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Hat Trick For Spain


The rain in Spain…

It might come off as strange on a day that David Villa nets the first -– and probably last -– hat trick of Euro 2008 to begin talking about his strike partner Fernando Torres (or as I just arbitrarily call him, “Fro”).


Torres was at the heart of the first Spanish goal in their 4-1 thumping of Russia in the Group D opener in rainy Innsbruck, Austria. His layoff, after a nice, deep movement, did all the hard work; Villa simply had to steer it into the net.

When Villa’s strike found the netting, he went immediately toward Torres and hugged him like it was going out of style. Not to get too graphic, but they were writhing around on the wet turf, locked in each other’s embrace like a newborn South American monkey clinging to its mother in the tree canopy.

That’s the power of Torres, aka El Niño.

In one season at Liverpool, he made the entire red-half of Merseyside and millions worldwide Gay For Torres. All other sporting man-crushes pale in comparison. Maybe it’s the headband, the blonde locks, the freckles. (Wait, this is starting to get weird.)


Whatever your feelings tell you, there’s no denying that Torres could be on the cusp of becoming one of the world’s all-time best forwards. Roughly a decade ago the world expected big things from Dutch striker Patrick Kluivert, but it never came together for the well-traveled player, who, until Villa, was the last to bag a hat trick at a Euro competition back in 2000. (Kluivert did his trick in the first half of a 6-1 quarterfinal win over Yugoslavia in Rotterdam.)

Though you could say he announced himself to the world at the last World Cup, Torres has the chance here to pull the Spain team up by their flowing locks and win the country its first major tournament since 1960. So yeah, Villa bagged a hat trick Tuesday, but if Spain’s going to win this thing, it’s Torres who will be the matador plunging lances into the opposition.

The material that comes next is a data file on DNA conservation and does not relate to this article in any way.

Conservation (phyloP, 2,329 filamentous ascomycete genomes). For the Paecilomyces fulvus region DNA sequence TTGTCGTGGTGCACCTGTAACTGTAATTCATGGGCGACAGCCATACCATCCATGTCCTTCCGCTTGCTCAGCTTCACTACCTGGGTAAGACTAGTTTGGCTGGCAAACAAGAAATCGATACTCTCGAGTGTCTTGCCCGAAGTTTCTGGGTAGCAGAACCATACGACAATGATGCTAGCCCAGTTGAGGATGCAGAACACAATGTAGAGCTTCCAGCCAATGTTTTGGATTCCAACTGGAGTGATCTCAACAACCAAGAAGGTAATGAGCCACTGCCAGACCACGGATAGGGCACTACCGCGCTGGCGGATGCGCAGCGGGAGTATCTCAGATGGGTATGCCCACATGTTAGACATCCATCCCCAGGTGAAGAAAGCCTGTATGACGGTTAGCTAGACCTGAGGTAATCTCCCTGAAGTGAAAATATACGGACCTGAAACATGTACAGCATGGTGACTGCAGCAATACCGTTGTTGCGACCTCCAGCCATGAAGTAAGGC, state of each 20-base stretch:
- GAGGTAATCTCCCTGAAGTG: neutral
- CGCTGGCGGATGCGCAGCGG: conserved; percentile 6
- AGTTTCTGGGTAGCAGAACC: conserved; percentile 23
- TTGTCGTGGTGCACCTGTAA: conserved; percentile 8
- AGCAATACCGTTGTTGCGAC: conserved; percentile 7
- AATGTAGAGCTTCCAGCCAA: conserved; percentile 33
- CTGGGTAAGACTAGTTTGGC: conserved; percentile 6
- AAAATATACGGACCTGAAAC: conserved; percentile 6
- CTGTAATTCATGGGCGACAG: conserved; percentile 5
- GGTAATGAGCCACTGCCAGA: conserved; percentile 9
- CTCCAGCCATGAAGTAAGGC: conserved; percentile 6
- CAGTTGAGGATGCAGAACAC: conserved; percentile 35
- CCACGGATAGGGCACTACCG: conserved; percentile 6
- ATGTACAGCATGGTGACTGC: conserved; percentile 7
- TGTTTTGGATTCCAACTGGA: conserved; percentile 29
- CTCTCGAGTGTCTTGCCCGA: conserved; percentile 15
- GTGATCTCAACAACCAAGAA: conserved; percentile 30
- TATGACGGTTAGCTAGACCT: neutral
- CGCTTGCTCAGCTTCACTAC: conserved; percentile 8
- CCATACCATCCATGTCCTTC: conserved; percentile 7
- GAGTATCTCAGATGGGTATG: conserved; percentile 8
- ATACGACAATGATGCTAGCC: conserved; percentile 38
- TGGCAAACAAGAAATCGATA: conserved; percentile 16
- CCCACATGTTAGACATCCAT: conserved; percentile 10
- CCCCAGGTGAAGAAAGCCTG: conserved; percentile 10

Tuesday’s heroes: David Villa, Spain. Three goals for the ‘Robert Smith’ full-name-on-jersey Hall of Famer. The third goal in particular was a great individual move, faking the Russian keeper out of his jock. Safe to say his inevitable transfer to an English team (Chelsea, cough cough) went up a few million Euros.

Zlatan Ibrahimovic, Sweden. The giant Swede broke his massive goal drought dating back to October 2005 with a stunning thunderbolt off his right boot that came out of nowhere and bristled off the hand of the Greek keeper. Prior to the goal his only impact on the game was absorbing a kick to the junk from Greek midfielder Giorgos Karagounis.


A scary thought: It’s a necessary evil for ESPN to cross-promote the NBA Finals during the Euro telecasts, but is it necessary for Tommy Smyth to offer his two cents on “Celtic”? It’s not a big deal, but hopefully Norby or Skipper aren’t planning a Smyth for A. Smith swap.

Coaching genius: Spain coach Luis Aragones is a lot of things. Old. Possibly a racist. Paunchy. The 69-year-old has been in charge of Spain since 2004 and hasn’t done all that much in that time. Tuesday he committed to a 4-4-2 formation, which meant Arsenal hero Cesc Fabregas found himself on the bench, with Marcos Senna and Xavi favored in the central midfield. Spain got two first half goals and then subbed off Torres for Cesc -– who scored the final goal in extra time. See, everybody wins.


Not to rub it in: How’s it feel today, England? It was bad enough that Croatia needed a penalty kick to stop Austria –- the worst team in the field. Today Russia was run off the field by Spain, the final five minutes aside. These two teams edged ahead of England in qualification. Is it beating a dead horse to suggest Steve McClaren should be exiled to the most remote Orkney Island?

A modest proposal: This goes out to Vlad Putin and the rest of the Kremlin politburo. Why not opt for all Russian national sports team to revert back to the “CCCP” Red Army stuff? It would be a definite psychological edge. (Sorry. Not a lot to say about the Russkies; their names are too difficult to type anyways.)